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New U-46 actions cited, report first virus case


By Seth Hancock
  School District U-46 has reported the first case of a student contracting COVID-19 while also announcing an extension to how long schools will remained closed as the reaction continues over the coronavirus.
  U-46 Superintendent Tony Sanders has released messages nearly daily to provide updates. He reported on Thursday, March 19 that the Cook County Department of Health informed the district that a student from Bartlett’s Independence Center for Early Learning had tested positive for COVID-19.
  Sanders, who legally cannot identify the student, wrote that the student is in isolation.
  Originally, Gov. J.B. Pritzker ordered all schools, public and private, to close down with a date for returning to class on Tuesday, March 31, but on Friday, March 20 he ordered a shelter-in place for state residents which extended the length of school closures. School is now expected to start up again on Wednesday, April 8.
  The previous day, Sanders noted that Chicago Public Schools have already announced remaining closed through April 20 but U-46 still planned on returning on March 31. The next day, Sanders said the district will follow Pritzker’s new edict.
  “We join state officials in all efforts to mitigate the spread of the coronavirus in the most robust manner possible,” Sanders said.
  U-46 implemented the first phase of distance, or online, learning which took place over three days last week which Sanders wrote included “general and suggested learning activities that support student engagement in learning, not a continuation of where learning left off last week.” This week is spring break in the district.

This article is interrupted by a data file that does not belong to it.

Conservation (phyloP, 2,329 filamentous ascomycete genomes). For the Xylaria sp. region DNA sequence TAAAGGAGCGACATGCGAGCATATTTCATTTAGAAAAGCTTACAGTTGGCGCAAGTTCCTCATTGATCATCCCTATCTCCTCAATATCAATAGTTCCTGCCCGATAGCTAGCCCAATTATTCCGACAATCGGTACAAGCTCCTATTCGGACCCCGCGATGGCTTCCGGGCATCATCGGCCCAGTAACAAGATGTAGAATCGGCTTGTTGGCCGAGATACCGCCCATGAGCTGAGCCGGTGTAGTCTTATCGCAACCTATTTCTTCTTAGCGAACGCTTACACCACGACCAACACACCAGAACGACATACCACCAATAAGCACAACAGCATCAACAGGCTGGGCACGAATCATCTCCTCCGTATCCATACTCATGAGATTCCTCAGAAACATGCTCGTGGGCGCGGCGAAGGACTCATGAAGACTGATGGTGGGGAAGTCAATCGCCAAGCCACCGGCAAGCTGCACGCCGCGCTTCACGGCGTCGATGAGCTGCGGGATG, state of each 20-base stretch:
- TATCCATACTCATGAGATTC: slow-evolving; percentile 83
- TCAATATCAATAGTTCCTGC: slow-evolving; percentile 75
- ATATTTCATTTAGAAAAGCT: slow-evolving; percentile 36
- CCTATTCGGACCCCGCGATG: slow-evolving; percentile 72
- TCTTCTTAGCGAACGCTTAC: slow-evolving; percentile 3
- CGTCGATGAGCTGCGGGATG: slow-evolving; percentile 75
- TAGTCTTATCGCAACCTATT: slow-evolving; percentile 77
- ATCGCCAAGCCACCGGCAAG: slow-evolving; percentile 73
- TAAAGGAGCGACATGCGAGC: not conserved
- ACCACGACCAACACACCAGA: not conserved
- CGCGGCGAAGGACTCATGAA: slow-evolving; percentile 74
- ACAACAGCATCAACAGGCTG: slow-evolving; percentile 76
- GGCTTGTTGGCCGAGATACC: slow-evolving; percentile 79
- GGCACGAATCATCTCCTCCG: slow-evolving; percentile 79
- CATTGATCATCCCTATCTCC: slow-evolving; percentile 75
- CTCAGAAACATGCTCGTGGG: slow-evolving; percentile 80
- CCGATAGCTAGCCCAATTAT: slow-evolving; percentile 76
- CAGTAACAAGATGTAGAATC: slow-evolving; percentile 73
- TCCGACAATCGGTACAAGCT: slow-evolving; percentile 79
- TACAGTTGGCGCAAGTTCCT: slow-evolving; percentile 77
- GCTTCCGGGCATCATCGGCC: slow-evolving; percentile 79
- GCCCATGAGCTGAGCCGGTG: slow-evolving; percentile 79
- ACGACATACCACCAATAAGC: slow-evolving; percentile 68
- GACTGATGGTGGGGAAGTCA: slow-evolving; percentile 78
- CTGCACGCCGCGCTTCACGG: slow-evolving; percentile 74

The second phase of distance learning is expected to start on March 31, Sanders wrote in a Sunday, March 22 message.
  Sanders wrote that the Illinois State Board of Education does have guidelines which were written for normal emergency days, like snow days, and “the guidance provided does not call for virtual classroom attendance or grades. If the state guidance should change, we will also provide that direction to our community in a timely manner.”
  Expectations and resources for distance learning will be provided prior to the next phase, according to Sanders, and teachers are expected to provide specifics on plans by 9 a.m. each day. Further information will be provided on the district’s webpage.
  The district plans to provide taxpayer funded Chromebooks to qualifying families whose students were not issued them at the start of the school year, specifically fourth grade and younger. The district will distribute them this week at various locations and with staggered timeframes by grade levels.
  U-46 has also included information on how to receive free internet access provided by several providers.
  “This is a difficult time but our school community stands ready to show students they can be learners anytime, anywhere,” Sanders wrote. “Our goal is for our Distance Learning Plan to move our curriculum forward each day and inspire our bright students to continue to inquire, discover, innovate and learn during this time when we are away from each other.”
  Sanders also reported that the district provided 76,000 taxpayer funded meals (breakfast, lunch and dinner) and 25,000 snacks to students over the first week of shutdowns. He said: “We will continue to distribute food as long as we can.”

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